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K. Eric Drexler coined the term of nanotechnology in his book Engines of Creations (1986). He envisioned the idea of using individual atoms and molecules to build living and mechanical "things" in miniature factories. His vision is that if scientists can engineer DNA on a molecular scale, why can't we build machines out of atoms and program them to build more machines?
The requirement for low cost manufacturing creates an interest in the "self replicating manufacturing systems," studied by von Neumann in the 1940's. These "nanorobots, " programmed by miniature computers smaller than the human cell, could go through the bloodstream curing disease, perform surgery, etc. If this technology comes about the barriers between engineered and living systems may be broken.
Noblepricewinner and chemist Jean Marie Lehn (University Louis Pasteur, Strasbourg, France) describes nanotechnology as a large area of small technology. Sometimes nanotechnology is material engineering; another time chemistry, electronics, biology or medicines. There is only one way to get the picture and that is by seeing examples.(2)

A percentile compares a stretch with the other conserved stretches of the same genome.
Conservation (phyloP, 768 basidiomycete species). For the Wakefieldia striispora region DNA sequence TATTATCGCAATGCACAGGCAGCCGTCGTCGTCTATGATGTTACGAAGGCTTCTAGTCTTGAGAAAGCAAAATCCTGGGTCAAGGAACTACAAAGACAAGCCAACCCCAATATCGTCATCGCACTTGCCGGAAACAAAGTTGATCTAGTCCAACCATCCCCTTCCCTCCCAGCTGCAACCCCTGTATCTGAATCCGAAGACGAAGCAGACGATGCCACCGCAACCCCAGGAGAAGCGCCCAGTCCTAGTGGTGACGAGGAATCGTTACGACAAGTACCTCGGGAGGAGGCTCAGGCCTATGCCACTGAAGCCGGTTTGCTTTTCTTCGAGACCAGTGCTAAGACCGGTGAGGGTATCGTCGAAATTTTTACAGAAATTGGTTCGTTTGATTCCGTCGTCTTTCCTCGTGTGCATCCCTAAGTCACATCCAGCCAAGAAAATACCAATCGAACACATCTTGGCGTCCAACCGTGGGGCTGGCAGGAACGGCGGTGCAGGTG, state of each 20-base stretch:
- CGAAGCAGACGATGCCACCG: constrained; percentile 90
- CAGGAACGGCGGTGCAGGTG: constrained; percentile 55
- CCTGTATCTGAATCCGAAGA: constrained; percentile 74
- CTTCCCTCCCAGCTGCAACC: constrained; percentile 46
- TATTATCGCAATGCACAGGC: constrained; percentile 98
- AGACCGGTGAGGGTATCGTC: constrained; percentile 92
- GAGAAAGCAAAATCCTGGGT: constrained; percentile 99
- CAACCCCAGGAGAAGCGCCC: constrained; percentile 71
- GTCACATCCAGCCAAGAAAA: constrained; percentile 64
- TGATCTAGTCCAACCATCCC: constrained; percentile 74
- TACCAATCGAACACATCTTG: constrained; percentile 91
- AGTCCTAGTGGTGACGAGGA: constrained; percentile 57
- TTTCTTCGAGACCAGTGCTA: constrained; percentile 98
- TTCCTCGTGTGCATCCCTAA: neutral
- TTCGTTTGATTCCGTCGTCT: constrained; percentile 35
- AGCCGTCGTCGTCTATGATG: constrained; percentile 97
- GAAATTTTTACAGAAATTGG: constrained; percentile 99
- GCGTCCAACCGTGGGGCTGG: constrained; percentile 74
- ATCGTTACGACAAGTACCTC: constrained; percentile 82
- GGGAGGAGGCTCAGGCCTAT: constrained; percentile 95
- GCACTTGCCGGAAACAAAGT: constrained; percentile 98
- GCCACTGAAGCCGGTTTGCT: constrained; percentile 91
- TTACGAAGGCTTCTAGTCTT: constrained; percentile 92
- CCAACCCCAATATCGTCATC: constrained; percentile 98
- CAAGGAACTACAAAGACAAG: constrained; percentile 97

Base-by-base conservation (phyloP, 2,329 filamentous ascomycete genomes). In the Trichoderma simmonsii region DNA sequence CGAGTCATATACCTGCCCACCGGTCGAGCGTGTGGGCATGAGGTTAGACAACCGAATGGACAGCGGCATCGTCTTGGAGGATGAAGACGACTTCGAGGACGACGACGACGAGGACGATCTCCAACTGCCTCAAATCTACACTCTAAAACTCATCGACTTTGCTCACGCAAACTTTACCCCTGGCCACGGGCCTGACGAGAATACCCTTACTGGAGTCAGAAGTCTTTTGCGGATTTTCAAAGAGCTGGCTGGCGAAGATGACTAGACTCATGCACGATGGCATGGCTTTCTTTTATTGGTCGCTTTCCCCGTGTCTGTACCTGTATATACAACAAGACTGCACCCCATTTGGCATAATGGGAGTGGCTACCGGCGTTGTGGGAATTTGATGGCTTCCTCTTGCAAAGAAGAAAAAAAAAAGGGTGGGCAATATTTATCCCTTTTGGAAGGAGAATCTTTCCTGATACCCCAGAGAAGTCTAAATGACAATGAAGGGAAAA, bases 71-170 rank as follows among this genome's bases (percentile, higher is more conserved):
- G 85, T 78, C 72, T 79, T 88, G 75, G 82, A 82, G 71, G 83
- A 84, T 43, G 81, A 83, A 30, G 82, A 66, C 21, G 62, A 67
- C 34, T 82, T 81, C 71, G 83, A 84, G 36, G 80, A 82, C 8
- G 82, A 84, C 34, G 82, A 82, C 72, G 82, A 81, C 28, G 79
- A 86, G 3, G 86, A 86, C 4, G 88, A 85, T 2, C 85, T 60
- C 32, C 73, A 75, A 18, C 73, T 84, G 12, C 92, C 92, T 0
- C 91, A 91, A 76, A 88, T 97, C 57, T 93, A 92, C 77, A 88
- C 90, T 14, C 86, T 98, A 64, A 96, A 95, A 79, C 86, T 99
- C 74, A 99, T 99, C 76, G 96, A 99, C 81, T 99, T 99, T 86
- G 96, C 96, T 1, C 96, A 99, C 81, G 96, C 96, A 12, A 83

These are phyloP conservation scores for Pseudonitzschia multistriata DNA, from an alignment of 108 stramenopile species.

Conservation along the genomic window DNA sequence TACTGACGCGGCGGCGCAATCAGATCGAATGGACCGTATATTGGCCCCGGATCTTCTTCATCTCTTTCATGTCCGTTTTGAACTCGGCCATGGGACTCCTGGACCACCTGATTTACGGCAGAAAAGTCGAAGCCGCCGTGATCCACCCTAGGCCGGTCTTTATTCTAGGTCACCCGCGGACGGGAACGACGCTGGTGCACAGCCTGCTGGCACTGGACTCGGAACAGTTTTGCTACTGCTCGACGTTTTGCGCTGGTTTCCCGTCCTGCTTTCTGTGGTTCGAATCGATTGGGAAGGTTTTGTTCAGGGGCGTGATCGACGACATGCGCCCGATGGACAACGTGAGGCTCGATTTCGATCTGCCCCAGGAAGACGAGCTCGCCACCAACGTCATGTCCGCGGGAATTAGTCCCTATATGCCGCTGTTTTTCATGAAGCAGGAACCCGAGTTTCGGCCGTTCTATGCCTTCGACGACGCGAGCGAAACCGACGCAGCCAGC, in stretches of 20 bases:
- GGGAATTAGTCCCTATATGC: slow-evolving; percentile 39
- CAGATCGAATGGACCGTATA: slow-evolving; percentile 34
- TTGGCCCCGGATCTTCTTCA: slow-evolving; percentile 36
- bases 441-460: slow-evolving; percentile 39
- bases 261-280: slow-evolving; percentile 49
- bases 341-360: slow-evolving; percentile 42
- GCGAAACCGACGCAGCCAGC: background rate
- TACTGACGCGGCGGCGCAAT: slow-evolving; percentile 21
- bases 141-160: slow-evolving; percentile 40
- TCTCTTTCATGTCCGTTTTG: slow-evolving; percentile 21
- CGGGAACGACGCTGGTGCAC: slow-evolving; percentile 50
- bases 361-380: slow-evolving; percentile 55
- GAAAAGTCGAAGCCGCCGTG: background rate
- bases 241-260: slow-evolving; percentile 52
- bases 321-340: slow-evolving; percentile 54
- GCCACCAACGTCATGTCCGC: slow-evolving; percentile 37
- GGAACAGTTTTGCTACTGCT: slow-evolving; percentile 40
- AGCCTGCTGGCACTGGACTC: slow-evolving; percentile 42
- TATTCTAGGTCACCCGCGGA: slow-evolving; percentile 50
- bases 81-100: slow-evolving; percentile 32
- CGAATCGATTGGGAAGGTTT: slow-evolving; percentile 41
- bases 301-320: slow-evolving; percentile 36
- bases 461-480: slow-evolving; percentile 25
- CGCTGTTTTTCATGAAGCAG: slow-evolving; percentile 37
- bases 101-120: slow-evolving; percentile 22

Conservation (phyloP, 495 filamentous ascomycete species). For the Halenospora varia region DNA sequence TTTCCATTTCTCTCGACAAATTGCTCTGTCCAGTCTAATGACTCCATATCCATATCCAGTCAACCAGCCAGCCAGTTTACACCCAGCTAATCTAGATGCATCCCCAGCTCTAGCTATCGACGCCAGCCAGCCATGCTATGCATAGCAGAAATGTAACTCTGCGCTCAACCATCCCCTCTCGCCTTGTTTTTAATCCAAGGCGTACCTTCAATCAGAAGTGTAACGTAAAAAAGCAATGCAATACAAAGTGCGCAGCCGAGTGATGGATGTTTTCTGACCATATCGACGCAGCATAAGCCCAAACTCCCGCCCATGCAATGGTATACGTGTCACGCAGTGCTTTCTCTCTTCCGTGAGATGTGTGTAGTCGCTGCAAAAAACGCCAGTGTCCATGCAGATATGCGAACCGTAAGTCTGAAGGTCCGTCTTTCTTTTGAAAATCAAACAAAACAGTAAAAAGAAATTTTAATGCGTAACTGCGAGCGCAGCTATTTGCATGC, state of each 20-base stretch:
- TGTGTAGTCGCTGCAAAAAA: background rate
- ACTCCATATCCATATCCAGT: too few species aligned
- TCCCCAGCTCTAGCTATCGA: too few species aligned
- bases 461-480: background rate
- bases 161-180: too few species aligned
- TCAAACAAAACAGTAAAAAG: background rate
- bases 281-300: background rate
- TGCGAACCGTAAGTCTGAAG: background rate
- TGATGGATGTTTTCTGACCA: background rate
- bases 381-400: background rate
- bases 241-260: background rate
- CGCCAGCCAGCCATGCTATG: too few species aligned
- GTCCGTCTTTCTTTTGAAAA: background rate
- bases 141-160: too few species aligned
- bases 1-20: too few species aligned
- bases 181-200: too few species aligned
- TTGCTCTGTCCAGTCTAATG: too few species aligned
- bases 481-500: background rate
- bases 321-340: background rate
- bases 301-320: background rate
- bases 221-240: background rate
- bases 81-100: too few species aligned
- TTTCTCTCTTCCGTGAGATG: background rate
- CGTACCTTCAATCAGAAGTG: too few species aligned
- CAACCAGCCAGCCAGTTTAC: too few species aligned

It all begins while experimenting with the invention of a very high definition microscope called a ‘scanning tunneling microscope’ by Russell D. Young in 1971. He describes the microscope as an instrument that like a blindfolded person 'feels' the surface and scans atom by atom. In that way it is possible to create an image of any particular surface on atomic scale. It takes nearly 20 years to realize his idea through an experiment conducted by .
British Nobel price winner Harry Kroto (University of Sussex,
UK) received his price in 1996, sharing that with the Americans Richard
Smalley and Robert Curl, for the discovery of a football shaped carbon molecule
later called ‘buckyball. There are also tube like shapes (see above)
called nanotubes. Just like buckyballs they are pure carbon with an atomic
structure closely resembling chicken wire. If we are able to produce cables
from this material the cables would be 100 times stronger than steel and
six times lighter, says Kroto.
Cees Dekker a researcher from University of Delft, the Netherlands, uses nanotubes to make them serve as conductor. Nanotubes bridge the gap between two electrodes.
|Last Updated on 23 November, 2005||For suggestions please mail the editor in chief|
Footnotes & References
|1||picture: courtesy of noorderlicht.vpro.nl|
|2||the foundation for this page is based on an article from: http://noorderlicht.vpro.nl/wetenschap/index.shtml?3626936+4257491+20379583 by Jos Wassink; last accessed Dec 22 , 2004|